In fall of 1971, artists Judy Chicago and Miriam Shapiro co-founded the Feminist Art Program at CalArts. The program was the first of its kind, and they decided to start with with a project called Womanhouse. The professors and their 25 students transformed a run-down Hollywood mansion into an enormous and immersive feminist art exhibition.
The program then was brand new — so new, the studios for the feminist art students were still under construction.
Rather than wait, Chicago and Shapiro enlisted their students to find a space of their own, where they could work in what Chicago called an “exclusively female environment.”
A group of students found an empty, deteriorating mansion on a residential street in Hollywood. They sent a letter to the owner of the house, who made them an offer: they could use the house rent-free for three months, but once Womanhouse was over, it would be demolished.
The owner had a deal, and the students got to work.
For Chicago, one of the most important feminist artists of the 20th century, the renovations were just as important as the art projects that followed. In an essay about Womanhouse, she wrote, “One of the goals of the program is to teach women to use power equipment, tools and building techniques. The House provided a natural context for the women to learn these things.”
With just two months to revamp all 17 rooms of the neglected house, the group had their work cut out for them.
"So we worked really, really hard for a few months. We repaired the doors and painted and made the house, sort of... not habitable, but usable, with our sweat equity," says Christine Rush, a graduate of the program.
An essential part of the art-making process for Chicago and Shapiro was an exercise called “consciousness raising,” which was sort of like group therapy: participants sit in a circle, a topic is introduced and each person is given a chance to speak.
"When we did consciousness raising it was of course about women, and about us as women. It brought out a lot of stories and crying and memories," says Rush. "And a lot of that became our artwork."
These group sessions were often emotional and tense. Mira Schor, another graduate of the program, remembers a consciousness raising session where Chicago asked all of the women to join hands in a circle and chant the word “mommy.” Then she told them to imagine being at their mother’s funeral. Schor says it left her in tears.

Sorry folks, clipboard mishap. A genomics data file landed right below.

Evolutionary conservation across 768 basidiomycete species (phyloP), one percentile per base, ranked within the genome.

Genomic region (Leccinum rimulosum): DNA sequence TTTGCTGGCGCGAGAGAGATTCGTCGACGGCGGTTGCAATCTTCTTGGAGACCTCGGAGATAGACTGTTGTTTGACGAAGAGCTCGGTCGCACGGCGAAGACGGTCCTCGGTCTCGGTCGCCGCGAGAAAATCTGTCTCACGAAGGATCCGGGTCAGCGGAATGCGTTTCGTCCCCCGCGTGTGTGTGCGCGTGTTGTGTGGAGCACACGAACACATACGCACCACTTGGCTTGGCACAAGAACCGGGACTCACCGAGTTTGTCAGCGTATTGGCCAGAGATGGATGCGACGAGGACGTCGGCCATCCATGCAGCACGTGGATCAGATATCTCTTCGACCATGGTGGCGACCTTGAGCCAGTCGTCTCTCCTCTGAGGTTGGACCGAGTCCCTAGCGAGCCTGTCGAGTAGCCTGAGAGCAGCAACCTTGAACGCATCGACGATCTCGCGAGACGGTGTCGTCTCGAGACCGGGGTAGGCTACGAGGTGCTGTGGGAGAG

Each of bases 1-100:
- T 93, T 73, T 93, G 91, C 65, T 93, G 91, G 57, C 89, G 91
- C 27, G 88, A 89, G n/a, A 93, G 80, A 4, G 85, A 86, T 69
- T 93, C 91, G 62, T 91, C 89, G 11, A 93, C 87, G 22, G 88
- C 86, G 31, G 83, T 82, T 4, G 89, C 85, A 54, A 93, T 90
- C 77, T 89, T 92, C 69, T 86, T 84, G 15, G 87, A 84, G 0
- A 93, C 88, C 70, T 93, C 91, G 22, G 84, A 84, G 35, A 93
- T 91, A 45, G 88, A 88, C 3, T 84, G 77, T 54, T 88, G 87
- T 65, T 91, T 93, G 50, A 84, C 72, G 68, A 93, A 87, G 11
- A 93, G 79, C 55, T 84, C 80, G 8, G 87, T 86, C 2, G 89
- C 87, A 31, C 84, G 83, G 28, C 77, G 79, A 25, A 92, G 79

Chicago was always eager to talk about sensitive subjects. And sometimes she got pushy about it.
"Judy was very dynamic and she just made everybody pissed off. I remember yelling at Judy once and just getting really mad at her and then she said, 'Well, let’s go have a fist fight, Chris.' So we went into the theater room and we started… I really tried to slug her," says Rush. "I’m sure she would have done me in if... but I was really angry with her."
When they weren’t working on raising their consciousness, the women devoted almost every hour of their time to making art in Womanhouse.
The pieces had names like “Menstruation Bathroom” and “Bridal Staircase,” and most of the work took up entire rooms. Robin Weltch painted every inch of the kitchen a bright, Pepto Bismol pink and then covered the walls in fake fried eggs that slowly transformed into breasts as they climbed up the wall. She called it “Nurturant Kitchen.”
"I remember watching them respond to Judy’s Kotex room, which for me was shocking anyway, because there was a Kotex hanging out with blood on it, and I found having a period gross. But I was so glad that she did it, it was so brave," says Rush. "And these men, they just would look at it and go, 'Oh gross,' or 'Awful, ugh, yuck.'”
There was performance art too, like Faith Wilding's "Waiting":
On January 30, 1972, Womanhouse opened to the public — allowing only female visitors on the first day.
Around 10,000 people came to see Womanhouse in the months that followed. Time magazine did an article titled “Bad-Dream House.” An LA Times article described it as a “lair of female creativity.” For many visitors, this was the first time they’d ever seen feminist art.
"It was just something that had never been done before, and we pulled it off. And it was really pretty exciting and wonderful," says Rush. "I’m very proud of it."